Spotify Has Poisoned the Entire Ecosystem of Music

Trigger alert: Here's a long-promised short rant about the streaming service

In an unguarded moment the other day, I accidentally stumbled onto that interview with Spotify founder Daniel Ek from last August. You’ll likely remember (if not, go here.) It’s the one where Ek (net worth: $4 billion) chided recording artists for not getting with the paradigm his streaming service has imposed on the music business.

Dismissing artist complaints about Spotify’s royalty structure as a “narrative fallacy,” Ek told the website Music Ally “Obviously, some artists that used to do well in the past may not do well in this future landscape, where you can’t record music once every three to four years and think that’s going to be enough.”

Artists and the wider community of music lovers were, predictably, enraged by this. Revisiting the entire piece (because, hey, I’m a glutton for punishment), I was struck not only by Ek’s pronoun usage (“artists that”  not artists who, a dehumanizing tell if there ever was), but the way he pivoted, seamlessly, from lecturing creators like a boot-camp commander to making gauzy self-congratulatory statements about the New Frontier Spotify had created. Offering no statistics, he talked about how “how more and more artists are breaking through in a big way” and then asserted, in the meaningless language found in countless Internet corporations’ annual reports, that these newly enabled artists were “being impactful and creating new fan relationships.”

Isn’t that awesome? At least he didn’t say artists were breaking through bigly.

On the second read, Ek’s quotes hit me differently. At the time they seemed just plain arrogant. Now they register as dangerously arrogant. Out of bounds. Here, for the first time in the history of recorded music, is a businessman who feels it’s his right – no, his duty – to tell artists how to do their work, and on what schedule. Like they’re making widgets. And if they don’t do it his way, they’re (obviously) irrelevant. Behind the times.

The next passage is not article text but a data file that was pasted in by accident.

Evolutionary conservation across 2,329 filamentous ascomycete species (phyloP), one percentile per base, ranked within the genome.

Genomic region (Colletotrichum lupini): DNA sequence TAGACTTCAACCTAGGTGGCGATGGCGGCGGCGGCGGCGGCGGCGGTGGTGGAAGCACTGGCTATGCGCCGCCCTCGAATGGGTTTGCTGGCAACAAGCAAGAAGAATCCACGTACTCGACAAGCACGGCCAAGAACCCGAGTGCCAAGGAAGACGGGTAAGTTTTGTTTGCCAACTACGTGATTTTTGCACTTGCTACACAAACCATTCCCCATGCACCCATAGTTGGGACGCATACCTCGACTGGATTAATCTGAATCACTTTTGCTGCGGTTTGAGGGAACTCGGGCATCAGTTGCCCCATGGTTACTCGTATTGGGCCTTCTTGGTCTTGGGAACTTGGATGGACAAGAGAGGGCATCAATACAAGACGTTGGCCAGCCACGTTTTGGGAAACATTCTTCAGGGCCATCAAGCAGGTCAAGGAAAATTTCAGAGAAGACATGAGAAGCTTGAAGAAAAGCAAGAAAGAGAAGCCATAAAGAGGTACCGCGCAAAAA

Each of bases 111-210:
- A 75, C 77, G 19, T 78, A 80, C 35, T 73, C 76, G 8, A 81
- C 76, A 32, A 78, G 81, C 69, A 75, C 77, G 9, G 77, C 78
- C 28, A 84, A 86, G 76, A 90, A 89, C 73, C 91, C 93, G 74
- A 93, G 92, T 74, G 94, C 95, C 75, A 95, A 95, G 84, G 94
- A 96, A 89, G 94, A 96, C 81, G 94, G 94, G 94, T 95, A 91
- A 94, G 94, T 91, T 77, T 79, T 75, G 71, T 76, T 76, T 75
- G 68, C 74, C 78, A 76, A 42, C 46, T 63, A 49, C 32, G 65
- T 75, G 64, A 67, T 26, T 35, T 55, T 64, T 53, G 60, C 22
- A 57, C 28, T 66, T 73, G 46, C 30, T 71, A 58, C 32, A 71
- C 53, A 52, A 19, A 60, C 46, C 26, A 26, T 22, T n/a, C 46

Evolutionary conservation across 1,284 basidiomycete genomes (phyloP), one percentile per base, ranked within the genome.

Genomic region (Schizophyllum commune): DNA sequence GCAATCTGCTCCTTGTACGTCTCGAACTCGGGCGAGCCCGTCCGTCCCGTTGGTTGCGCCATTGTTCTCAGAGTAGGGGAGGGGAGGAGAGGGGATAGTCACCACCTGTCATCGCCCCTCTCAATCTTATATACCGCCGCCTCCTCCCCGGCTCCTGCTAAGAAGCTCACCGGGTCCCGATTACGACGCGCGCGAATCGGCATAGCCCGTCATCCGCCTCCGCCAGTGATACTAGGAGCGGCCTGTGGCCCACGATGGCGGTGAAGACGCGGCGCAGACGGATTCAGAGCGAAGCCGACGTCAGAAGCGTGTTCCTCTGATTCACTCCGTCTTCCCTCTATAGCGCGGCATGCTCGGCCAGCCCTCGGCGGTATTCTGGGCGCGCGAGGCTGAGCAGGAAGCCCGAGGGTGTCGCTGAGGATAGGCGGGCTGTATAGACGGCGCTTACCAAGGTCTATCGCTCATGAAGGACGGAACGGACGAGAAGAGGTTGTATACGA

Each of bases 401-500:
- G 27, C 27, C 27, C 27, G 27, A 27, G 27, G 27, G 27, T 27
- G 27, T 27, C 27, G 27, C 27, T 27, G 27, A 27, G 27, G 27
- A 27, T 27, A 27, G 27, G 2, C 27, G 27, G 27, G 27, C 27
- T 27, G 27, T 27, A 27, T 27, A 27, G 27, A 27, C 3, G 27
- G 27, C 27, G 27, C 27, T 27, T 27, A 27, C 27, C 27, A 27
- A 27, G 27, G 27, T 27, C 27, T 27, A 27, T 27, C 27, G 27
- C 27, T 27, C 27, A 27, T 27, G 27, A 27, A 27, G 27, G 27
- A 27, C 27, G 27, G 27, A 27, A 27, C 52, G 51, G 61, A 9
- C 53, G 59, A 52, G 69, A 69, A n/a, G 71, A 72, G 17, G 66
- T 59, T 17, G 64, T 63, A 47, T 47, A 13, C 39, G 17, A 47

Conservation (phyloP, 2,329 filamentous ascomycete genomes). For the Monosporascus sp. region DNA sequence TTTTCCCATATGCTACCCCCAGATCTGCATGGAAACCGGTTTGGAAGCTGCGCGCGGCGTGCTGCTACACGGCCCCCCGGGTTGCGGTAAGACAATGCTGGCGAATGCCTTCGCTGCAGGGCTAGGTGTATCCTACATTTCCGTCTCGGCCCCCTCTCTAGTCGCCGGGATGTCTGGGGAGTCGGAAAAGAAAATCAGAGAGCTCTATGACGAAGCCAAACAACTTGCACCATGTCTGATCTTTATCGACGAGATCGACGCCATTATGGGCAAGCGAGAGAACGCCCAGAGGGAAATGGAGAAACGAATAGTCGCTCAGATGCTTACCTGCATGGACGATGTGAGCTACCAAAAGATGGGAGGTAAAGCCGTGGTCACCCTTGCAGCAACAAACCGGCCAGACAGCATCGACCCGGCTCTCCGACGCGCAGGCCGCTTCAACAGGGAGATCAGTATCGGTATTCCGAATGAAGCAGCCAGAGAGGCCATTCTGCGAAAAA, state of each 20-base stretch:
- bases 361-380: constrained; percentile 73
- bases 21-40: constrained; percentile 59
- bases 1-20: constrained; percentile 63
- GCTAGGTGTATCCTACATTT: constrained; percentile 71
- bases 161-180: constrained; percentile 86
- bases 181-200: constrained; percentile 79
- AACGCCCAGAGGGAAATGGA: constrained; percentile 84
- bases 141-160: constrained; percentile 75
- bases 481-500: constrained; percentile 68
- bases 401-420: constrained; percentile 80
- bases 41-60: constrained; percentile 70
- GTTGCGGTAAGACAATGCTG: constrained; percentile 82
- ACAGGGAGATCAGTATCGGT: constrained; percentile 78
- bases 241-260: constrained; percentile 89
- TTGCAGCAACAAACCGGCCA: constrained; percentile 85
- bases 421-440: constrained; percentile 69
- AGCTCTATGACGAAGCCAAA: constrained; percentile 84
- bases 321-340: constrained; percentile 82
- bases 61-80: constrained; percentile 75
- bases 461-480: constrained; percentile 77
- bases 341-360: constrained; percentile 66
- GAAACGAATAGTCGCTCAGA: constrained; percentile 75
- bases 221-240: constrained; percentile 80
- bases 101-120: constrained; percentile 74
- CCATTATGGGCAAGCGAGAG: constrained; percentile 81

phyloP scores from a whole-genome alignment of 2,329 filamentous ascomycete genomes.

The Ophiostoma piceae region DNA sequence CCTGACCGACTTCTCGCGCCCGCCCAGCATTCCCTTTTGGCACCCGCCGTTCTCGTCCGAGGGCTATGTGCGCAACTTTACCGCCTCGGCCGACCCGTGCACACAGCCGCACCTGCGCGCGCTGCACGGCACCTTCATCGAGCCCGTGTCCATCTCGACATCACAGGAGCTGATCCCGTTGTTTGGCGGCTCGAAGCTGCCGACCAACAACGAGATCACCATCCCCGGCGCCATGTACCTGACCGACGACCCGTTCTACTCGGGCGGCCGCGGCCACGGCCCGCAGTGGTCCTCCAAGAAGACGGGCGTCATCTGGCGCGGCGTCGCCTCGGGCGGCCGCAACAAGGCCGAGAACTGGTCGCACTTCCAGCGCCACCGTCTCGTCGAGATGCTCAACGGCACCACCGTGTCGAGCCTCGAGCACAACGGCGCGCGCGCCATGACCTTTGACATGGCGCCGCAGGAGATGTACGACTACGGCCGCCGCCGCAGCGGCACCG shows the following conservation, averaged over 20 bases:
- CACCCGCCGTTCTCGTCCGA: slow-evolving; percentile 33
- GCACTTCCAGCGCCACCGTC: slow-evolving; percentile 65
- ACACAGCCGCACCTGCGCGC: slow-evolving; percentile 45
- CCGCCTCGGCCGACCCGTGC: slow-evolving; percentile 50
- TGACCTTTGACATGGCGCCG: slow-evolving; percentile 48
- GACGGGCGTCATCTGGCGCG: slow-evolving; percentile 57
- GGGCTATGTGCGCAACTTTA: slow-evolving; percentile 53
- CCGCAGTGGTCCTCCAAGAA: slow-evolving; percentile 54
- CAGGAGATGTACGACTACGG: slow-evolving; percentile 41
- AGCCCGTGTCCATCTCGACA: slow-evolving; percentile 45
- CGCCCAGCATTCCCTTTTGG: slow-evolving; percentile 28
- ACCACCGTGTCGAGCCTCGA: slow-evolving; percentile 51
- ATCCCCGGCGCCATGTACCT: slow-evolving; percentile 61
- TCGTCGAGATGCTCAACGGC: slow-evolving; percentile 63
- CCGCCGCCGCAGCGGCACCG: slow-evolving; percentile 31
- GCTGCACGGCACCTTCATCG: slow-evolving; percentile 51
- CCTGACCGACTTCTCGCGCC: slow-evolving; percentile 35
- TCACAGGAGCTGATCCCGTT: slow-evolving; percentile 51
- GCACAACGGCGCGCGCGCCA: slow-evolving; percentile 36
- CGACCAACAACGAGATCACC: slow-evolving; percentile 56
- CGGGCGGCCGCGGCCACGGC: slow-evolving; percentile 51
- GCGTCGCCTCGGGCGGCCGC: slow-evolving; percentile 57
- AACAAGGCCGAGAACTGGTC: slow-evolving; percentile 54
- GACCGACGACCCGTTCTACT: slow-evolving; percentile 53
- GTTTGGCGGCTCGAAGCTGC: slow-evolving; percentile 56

What does this mindset tell us? Many things and one thing: That Spotify does not, on a fundamental level, see reason to care about the longterm future of the artform. The artform that is the reason for its existence.

We’ve known this, of course. It’s obvious from the way the service uses its algorithms, the way it keeps score. But it’s also evident in the way Spotify doesn’t bother to expand the horizons of its users. Here we have an operation built around a massive database that still hasn’t figured out how to celebrate and contextualize the richness of its holdings.

As a conduit for artistic work, Spotify is a failed mess, a giant warehouse with stuff piled everywhere and nobody with a clue where anything is. That’s bad business when you’re selling widgets; downright shameful when you’re brokering art.

If the wizards of Spotify bothered to think beyond quarterly earnings, they would see Ek’s antagonistic statements (and the company-wide business tactics that trample the well-being of artists) as a stormcloud of danger lurking on the horizon. It’s generally not a good idea for a business to disenfranchise its suppliers, but that’s what Spotify does. Every day. It has poisoned the entire ecosystem of music.

And as a result, there’s a looming supply side crisis ahead: One direct result of Spotify’s current attitude will be a steady thinning of the ranks of people willing to play on Spotify’s terms. Because it’s no fun to work for a boss whose response to everything is “You’re not producing enough!” Because the recent protests against Spotify’s payment system are gaining energy globally. And, most crucially, because the people feeding Spotify’s pipe with content are not doing it for the measly revenue anyway; by the time their wares are ready to reach the marketplace, artists must have already functioned as managers, booking agents, promoters, publicists, lawyers, artist-development gurus and a bunch of other jobs besides.

It won’t be long before those justifiably beleaguered artists look at Spotify and decide that the juice isn’t worth the squeeze. The only way that changes is if Spotify undergoes a soul transplant followed by an extreme makeover followed by many public acts of contrition. Anything less is not enough.

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